Lots of the digital citizenship activities out there are pretty contrived. Search for the digital footprints for these 3 make believe characters and fill out this worksheet sharing all you could find. How about, Use Google search and images to find out everything you can about your teacher? Or principal? Or a public figure that students are interested in? They’re doing it anyway. What’s going to be more effective? A worksheet? Or creating conditions for that type of activity to be done in class, with supportive adults, who can then finesse discussions and allow kids to really delve into their findings and implications? Are we considering the broader importance of helping students become digitally literate, not just well-behaved online? I reviewed Doug Belshaw’s work on digital literacy back in 2013, worth a read.

Yesterday we worked in small teams to share two hopes and two fears on this topic, and it seemed the majority of groups hoped that we could better engage families and parents in this discussion, and fears were that many teachers don’t take seriously their responsibilities to include digital citizenship lessons in their classrooms because they see it as someone else’s job. Or, they don’t address these issues because they don’t have the resources.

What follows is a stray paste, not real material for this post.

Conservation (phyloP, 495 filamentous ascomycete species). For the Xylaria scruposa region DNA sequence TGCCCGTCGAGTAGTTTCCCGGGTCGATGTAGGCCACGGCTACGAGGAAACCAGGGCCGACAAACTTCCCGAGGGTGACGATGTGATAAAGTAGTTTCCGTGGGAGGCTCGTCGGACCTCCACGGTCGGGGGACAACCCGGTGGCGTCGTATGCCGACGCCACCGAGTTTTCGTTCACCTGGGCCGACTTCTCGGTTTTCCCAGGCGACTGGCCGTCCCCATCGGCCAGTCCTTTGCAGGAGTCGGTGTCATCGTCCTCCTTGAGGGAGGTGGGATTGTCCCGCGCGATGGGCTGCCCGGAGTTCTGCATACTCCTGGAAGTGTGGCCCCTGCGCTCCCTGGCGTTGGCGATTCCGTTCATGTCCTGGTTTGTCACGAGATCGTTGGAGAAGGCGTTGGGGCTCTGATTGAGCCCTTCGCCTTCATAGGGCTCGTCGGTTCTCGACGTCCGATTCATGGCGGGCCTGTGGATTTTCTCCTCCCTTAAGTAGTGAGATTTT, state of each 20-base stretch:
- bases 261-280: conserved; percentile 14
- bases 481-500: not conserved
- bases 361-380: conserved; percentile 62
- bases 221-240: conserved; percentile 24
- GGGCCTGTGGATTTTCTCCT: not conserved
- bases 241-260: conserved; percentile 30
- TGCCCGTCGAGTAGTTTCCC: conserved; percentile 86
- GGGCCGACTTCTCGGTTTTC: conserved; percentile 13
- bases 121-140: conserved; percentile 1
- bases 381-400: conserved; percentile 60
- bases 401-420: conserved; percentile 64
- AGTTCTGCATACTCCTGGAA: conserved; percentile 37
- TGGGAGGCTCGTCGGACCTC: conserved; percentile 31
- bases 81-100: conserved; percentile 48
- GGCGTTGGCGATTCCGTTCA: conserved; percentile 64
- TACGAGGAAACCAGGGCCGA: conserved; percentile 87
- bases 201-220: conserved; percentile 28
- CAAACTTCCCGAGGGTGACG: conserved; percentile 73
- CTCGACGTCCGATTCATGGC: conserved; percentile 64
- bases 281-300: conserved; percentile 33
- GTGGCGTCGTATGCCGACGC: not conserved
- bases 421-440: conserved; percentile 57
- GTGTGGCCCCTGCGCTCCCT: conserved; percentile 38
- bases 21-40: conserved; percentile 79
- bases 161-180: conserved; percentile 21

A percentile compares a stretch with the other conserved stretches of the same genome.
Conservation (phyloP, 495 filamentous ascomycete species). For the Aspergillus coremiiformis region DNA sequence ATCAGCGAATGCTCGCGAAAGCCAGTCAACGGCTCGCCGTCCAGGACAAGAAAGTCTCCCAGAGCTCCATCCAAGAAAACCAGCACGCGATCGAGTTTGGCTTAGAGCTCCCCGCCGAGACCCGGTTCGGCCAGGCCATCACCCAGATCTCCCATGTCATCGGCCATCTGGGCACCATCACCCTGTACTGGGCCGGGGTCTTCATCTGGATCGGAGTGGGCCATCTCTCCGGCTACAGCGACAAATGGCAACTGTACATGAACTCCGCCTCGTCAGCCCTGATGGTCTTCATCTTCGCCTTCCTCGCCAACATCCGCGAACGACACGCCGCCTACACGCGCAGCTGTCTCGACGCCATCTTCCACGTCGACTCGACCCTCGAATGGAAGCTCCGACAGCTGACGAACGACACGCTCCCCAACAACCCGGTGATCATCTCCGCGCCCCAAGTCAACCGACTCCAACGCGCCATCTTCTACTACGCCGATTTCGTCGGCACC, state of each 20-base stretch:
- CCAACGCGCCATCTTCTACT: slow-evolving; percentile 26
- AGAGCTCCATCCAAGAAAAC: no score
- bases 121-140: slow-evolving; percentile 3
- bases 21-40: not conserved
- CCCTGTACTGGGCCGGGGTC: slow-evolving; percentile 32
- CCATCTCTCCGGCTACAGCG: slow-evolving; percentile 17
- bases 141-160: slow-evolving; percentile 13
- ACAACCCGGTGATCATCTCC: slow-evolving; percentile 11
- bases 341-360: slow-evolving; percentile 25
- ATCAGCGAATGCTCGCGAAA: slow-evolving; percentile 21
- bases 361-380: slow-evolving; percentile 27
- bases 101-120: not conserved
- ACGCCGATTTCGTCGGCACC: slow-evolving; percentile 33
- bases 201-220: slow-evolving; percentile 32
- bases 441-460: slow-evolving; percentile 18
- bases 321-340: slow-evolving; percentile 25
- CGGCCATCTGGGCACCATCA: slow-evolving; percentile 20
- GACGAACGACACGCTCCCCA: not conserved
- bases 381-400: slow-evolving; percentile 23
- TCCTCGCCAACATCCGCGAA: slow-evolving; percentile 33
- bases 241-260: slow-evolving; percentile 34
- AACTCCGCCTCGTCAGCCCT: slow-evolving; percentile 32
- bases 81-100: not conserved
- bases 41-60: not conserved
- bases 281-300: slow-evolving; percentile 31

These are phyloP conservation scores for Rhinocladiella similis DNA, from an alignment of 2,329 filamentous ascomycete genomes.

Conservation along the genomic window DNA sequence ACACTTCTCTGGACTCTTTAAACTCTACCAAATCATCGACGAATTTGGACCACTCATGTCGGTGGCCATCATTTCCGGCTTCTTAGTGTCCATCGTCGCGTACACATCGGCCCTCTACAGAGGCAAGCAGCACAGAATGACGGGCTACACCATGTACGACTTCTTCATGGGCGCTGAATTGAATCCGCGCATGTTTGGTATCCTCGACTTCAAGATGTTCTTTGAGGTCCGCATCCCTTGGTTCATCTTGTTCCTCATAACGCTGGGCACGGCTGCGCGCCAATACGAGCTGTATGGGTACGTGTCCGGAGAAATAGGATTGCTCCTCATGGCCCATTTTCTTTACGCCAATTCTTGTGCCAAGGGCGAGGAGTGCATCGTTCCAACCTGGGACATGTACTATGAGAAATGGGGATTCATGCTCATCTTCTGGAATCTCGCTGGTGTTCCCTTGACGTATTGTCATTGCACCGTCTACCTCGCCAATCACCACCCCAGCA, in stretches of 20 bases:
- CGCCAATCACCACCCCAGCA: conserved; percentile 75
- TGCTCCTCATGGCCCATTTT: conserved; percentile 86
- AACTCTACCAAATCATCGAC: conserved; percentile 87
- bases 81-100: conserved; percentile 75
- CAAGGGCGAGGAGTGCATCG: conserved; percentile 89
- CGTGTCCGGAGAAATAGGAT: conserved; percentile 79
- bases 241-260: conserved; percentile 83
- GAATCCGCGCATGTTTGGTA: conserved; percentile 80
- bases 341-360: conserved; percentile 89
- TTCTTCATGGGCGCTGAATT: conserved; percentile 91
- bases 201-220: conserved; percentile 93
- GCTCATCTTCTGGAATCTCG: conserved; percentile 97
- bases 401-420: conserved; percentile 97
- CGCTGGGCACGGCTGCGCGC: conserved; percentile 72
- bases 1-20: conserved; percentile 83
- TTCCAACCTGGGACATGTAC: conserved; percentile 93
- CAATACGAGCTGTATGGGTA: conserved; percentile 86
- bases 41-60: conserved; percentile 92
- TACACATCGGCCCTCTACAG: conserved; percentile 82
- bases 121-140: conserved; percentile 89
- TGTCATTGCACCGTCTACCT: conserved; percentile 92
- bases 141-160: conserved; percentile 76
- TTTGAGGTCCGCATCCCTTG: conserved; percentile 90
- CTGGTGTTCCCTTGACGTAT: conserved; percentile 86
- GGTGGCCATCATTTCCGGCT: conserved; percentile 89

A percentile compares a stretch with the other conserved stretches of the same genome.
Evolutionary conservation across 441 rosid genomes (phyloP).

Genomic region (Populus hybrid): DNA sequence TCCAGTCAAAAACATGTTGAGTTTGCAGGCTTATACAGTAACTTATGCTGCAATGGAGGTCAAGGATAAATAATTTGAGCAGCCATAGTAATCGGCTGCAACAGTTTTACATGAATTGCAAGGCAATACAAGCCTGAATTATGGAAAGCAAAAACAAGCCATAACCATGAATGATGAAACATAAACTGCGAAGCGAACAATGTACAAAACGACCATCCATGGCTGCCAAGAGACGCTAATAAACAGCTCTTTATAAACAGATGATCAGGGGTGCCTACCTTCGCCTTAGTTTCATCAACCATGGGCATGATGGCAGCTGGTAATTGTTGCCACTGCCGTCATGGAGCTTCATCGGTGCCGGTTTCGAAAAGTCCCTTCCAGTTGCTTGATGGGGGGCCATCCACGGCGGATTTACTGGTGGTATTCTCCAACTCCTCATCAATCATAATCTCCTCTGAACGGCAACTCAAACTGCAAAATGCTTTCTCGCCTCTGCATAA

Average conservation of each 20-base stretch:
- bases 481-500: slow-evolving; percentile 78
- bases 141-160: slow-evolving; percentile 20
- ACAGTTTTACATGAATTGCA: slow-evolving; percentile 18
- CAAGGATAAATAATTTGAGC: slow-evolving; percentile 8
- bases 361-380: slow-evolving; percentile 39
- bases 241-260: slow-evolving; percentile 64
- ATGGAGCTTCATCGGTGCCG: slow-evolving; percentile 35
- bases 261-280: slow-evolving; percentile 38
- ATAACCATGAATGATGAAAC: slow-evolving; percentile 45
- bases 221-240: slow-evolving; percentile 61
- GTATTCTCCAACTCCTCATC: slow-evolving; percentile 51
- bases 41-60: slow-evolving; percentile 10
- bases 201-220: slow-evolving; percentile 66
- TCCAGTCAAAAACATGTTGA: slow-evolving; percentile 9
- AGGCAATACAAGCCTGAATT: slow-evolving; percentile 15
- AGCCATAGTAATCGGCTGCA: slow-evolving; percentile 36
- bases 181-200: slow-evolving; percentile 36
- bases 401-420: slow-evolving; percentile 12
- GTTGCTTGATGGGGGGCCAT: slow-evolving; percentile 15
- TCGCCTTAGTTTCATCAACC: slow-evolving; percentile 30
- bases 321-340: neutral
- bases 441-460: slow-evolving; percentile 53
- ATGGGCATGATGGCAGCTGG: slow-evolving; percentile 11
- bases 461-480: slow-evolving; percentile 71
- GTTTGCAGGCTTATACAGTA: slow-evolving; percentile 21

The resources are out there, and most of them are free. Whether you choose from Google’s Be Internet Awesome or Common Sense Media or any of the ConnectSafely resources, you can put together a fairly comprehensive curricula based on the needs of your students.

The resources or lack thereof, in my opinion, aren’t the issue. The issue is that teachers, and many other adults in students’ lives, do not have command of their own digital lives, and they lack the confidence to discuss these issues in meaningful ways with students. The adults are still trying to make sense of their digital worlds, strike a balance with online and offline time, seek to understand just what the heck kids are doing and sharing via social networks, and I think for many adults, it’s easier for them to live in a bubble and ignore the digital crisis that’s emerging, or simply say to kids, “This is bad for you. No phones in class. No social networks. No internet. No no no.”